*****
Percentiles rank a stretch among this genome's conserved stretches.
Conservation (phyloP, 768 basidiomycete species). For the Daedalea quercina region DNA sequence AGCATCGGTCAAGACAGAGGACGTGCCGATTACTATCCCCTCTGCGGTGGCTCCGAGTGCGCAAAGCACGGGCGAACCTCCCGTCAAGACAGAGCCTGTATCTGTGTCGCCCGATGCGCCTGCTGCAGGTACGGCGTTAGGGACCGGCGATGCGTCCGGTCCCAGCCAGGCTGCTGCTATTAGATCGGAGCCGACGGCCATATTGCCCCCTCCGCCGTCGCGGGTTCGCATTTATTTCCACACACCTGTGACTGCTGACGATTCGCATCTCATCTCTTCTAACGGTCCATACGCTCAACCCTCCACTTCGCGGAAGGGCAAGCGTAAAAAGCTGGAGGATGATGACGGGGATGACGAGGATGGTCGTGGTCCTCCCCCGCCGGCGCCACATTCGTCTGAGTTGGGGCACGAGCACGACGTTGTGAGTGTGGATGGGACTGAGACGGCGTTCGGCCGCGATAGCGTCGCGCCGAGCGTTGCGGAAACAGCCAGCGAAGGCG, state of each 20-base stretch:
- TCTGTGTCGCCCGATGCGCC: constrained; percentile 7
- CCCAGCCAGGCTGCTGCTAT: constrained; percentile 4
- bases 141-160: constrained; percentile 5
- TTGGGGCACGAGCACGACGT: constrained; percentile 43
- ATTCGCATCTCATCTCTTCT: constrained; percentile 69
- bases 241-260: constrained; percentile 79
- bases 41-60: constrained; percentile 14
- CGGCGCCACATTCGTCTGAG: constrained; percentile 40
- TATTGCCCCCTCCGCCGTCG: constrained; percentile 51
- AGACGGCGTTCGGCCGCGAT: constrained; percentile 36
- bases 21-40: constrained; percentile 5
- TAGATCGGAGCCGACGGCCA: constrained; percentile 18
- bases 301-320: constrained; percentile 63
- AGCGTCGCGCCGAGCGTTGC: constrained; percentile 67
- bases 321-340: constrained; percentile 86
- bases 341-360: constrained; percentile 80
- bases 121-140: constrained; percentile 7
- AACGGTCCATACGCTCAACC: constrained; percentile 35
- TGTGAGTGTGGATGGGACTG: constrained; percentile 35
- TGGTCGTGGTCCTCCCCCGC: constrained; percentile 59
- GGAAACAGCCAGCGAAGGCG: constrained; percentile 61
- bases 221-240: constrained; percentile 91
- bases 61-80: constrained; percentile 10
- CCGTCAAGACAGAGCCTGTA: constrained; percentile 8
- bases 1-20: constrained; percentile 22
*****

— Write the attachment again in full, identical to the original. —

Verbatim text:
Percentiles rank a stretch among this genome's conserved stretches.
Conservation (phyloP, 768 basidiomycete species). For the Daedalea quercina region DNA sequence AGCATCGGTCAAGACAGAGGACGTGCCGATTACTATCCCCTCTGCGGTGGCTCCGAGTGCGCAAAGCACGGGCGAACCTCCCGTCAAGACAGAGCCTGTATCTGTGTCGCCCGATGCGCCTGCTGCAGGTACGGCGTTAGGGACCGGCGATGCGTCCGGTCCCAGCCAGGCTGCTGCTATTAGATCGGAGCCGACGGCCATATTGCCCCCTCCGCCGTCGCGGGTTCGCATTTATTTCCACACACCTGTGACTGCTGACGATTCGCATCTCATCTCTTCTAACGGTCCATACGCTCAACCCTCCACTTCGCGGAAGGGCAAGCGTAAAAAGCTGGAGGATGATGACGGGGATGACGAGGATGGTCGTGGTCCTCCCCCGCCGGCGCCACATTCGTCTGAGTTGGGGCACGAGCACGACGTTGTGAGTGTGGATGGGACTGAGACGGCGTTCGGCCGCGATAGCGTCGCGCCGAGCGTTGCGGAAACAGCCAGCGAAGGCG, state of each 20-base stretch:
- TCTGTGTCGCCCGATGCGCC: constrained; percentile 7
- CCCAGCCAGGCTGCTGCTAT: constrained; percentile 4
- bases 141-160: constrained; percentile 5
- TTGGGGCACGAGCACGACGT: constrained; percentile 43
- ATTCGCATCTCATCTCTTCT: constrained; percentile 69
- bases 241-260: constrained; percentile 79
- bases 41-60: constrained; percentile 14
- CGGCGCCACATTCGTCTGAG: constrained; percentile 40
- TATTGCCCCCTCCGCCGTCG: constrained; percentile 51
- AGACGGCGTTCGGCCGCGAT: constrained; percentile 36
- bases 21-40: constrained; percentile 5
- TAGATCGGAGCCGACGGCCA: constrained; percentile 18
- bases 301-320: constrained; percentile 63
- AGCGTCGCGCCGAGCGTTGC: constrained; percentile 67
- bases 321-340: constrained; percentile 86
- bases 341-360: constrained; percentile 80
- bases 121-140: constrained; percentile 7
- AACGGTCCATACGCTCAACC: constrained; percentile 35
- TGTGAGTGTGGATGGGACTG: constrained; percentile 35
- TGGTCGTGGTCCTCCCCCGC: constrained; percentile 59
- GGAAACAGCCAGCGAAGGCG: constrained; percentile 61
- bases 221-240: constrained; percentile 91
- bases 61-80: constrained; percentile 10
- CCGTCAAGACAGAGCCTGTA: constrained; percentile 8
- bases 1-20: constrained; percentile 22